MANILA, June 6, 2014 – 24/7 wifi access, tablets and mobile browsing spell endless connectivity, but is that always a good thing for kids? A group doesn’t think so and advocates parents, teachers and formators’ proper guidance of young people towards smart media consumption.
“What parent can do is guide the child,” said Paulines Institute of Communication in Asia (PICA) Directress Sr. Ma. Consolata Manding, FSP, PhD. “That’s where media literacy, which is very relevant today, comes in.”
Media literacy helps people whose job is in line with formation like teachers, priests, nuns, and laypeople to distinguish “the good from the bad”, she said, noting that even adults need special training to be truly media smart.
With the growing influence of media as a result of the broadening reach of radio, print, TV, cinema, mobile phone, especially, the internet, Manding said there is a need to protect the young from the moral threats posed by the increasing exposure to “corrupt media.”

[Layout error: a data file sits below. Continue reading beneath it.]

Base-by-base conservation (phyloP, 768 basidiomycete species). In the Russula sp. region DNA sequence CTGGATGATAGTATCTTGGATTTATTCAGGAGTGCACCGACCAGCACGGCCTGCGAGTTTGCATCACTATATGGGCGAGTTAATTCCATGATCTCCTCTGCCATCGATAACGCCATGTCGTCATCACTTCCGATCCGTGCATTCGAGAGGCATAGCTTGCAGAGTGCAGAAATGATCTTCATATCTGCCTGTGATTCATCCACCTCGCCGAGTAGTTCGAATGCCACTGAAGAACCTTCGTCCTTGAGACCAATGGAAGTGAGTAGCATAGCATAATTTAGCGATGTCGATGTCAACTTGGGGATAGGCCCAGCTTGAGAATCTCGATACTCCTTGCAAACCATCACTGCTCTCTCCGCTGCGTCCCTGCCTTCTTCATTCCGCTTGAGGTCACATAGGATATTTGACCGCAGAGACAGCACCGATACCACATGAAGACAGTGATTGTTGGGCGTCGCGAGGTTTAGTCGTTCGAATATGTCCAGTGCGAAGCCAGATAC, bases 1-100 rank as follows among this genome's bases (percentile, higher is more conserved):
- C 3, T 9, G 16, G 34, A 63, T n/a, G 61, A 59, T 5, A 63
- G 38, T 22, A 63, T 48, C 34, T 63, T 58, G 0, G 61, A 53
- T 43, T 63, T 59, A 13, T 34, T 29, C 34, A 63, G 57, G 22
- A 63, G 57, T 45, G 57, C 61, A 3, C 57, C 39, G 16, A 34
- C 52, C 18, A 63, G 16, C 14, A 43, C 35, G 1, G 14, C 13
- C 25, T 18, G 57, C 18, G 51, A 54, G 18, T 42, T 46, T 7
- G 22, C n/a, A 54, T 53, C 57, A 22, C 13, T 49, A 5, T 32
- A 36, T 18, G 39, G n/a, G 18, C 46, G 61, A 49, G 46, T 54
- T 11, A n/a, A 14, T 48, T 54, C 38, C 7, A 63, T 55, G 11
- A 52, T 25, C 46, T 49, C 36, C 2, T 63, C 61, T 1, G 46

Today’s young people spend much of their time on their mobile phones, TV, and the internet, particularly social networks, unconscious that they are wide open to less than desirable influences.
The young have come to a point where living without the computer, TV, and mobile phone seems impossible, the religious school head said. And parents cannot simply tell them “to stop.”
Despite media’s being indispensible to modern living, its excessive use can hamper children’s proper development, Manding said.
According to her, it is common to observe a child staring closely at his teacher as if “closely listening to the lecture”, but actually what occupies his mind is the telenovela that kept him awake late last night. (Oliver Samson)